Lauren McKechnie, Deputy CEO of Bolton CVS (Community and Voluntary Services) describes her experience as a MECC for Mental Health Lead Trainer.

Bolton CVS works alongside Bolton's Voluntary, Community and Social Enterprise Sector; supporting them to do what they exist to do, as well as they possibly can.

What made you decide to get involved?

I came across the opportunity to become a MECC for Mental Health Lead Trainer via the public health representation on Boltons Mental Wellbeing and Suicide Prevention Steering Group of which I am Vice-Chair.

I decided to get involved because the training sounded like something that would complement the existing mental health related training available in Bolton and could be easily adapted/delivered to the voluntary, community and social enterprise (VCSE) sector, which the Bolton CVS organisation exists to support. It is also an area of personal and professional interest to me.

In your view what is the strategic case for MECC for Mental Health?

In line with Bolton’s 2030 Vision, Bolton is striving to be the best place to start, live and age well. Having a robust, prevention and early intervention approach across the borough, to mental health and wellbeing is imperative to this. The MECC model of delivery is also something which is accessible and supports conversation, awareness and training from a non-clinical perspective which is vitally important.

How did you train to become a MECC for Mental Health trainer?

The training was online with a cohort of approximately 10 others and over the course of 2 days. The training delivers were kind, knowledgeable, compassionate and skilled.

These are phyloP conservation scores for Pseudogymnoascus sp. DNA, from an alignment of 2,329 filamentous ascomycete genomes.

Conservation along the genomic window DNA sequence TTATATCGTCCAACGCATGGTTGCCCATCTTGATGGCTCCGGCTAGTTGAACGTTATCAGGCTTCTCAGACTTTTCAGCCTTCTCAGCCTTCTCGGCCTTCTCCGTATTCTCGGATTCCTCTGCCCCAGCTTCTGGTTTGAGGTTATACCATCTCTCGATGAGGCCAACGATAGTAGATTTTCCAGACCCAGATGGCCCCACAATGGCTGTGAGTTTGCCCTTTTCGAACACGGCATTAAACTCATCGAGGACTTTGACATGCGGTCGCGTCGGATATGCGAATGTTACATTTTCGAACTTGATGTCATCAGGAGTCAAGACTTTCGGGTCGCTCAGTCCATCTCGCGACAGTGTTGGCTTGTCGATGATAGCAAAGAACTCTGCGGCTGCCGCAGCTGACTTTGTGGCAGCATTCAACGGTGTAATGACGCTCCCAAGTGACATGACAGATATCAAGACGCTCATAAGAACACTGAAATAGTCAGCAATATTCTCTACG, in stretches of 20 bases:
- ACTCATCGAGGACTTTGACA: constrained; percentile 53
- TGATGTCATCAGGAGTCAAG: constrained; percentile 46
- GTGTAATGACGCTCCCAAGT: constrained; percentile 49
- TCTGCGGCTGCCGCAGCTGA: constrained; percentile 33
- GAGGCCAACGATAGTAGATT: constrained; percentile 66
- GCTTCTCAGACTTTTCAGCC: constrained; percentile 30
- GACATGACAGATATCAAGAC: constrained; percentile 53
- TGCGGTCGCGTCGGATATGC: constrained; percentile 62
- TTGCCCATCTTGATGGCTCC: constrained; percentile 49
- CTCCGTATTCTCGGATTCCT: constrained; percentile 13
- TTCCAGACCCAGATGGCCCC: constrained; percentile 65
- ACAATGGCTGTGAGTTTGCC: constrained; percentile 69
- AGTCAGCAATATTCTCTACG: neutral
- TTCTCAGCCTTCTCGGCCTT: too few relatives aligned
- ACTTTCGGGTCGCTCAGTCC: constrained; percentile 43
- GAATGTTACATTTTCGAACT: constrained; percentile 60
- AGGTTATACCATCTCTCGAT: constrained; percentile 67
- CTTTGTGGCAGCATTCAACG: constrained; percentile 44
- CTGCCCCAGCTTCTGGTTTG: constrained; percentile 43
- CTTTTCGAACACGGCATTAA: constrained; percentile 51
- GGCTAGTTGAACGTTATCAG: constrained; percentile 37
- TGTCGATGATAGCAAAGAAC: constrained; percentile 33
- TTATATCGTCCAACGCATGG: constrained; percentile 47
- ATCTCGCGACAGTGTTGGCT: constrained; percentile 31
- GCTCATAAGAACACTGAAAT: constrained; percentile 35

Personally, I feel it would have been beneficial to have had at least day 1 of training in person as opposed to 2 full days online but I appreciate the flexibility this brings. I found some of the materials, particularly in relation to the 2 A’s, very repetitive and thus ‘tweaked’ when I then co-delivered to my cohort of trainers.

How was the experience of organising and delivering MECC for Mental Health training?

Perfectly fine.  I co-delivered with incredible Olga Baba who is also based in Bolton and I feel we worked really positively together.  We allocated time to prep and debrief before and after each training day, supported each other throughout and feel confident we complemented each other’s trainer style.  The communication and support provided by the RSPH team was excellent – we were clear on who our participants were and what was required from us and them.

Can you provide a brief description of the group/s you delivered the training to and briefly describe the training programme you delivered?

Approximately 10 people, online over two days and a combination of the learning and development team from Bolton Council, Public Health Specialists, NHS Foundation Trust and Beacon Counselling (Liverpool).

The training programme was delivered over 2 days from 10am – 4pm with no specific context.

How do you think the training has been received by participants?

I believe well, the feedback during and at the end of both sessions were positive as well as having received direct emails of thanks from a number of individual participants.  People found it well paced, engaging, informative, personable and enjoyable.  There was feedback around the MECC app and general content in lines of gambling harms should be more overtly mentioned and referred to.

What difference do you think MECC for Mental Health will bring to the people you trained?

I think the training gives people the opportunity to take pause and reflect on their own mental wellbeing and that of their family and friends – not just in a professional sense or setting – which is really important.  The concept of a very brief intervention is also valuable and helps to address hesitancy and dispel myths around bringing up the conversation of mental wellbeing and mental illness.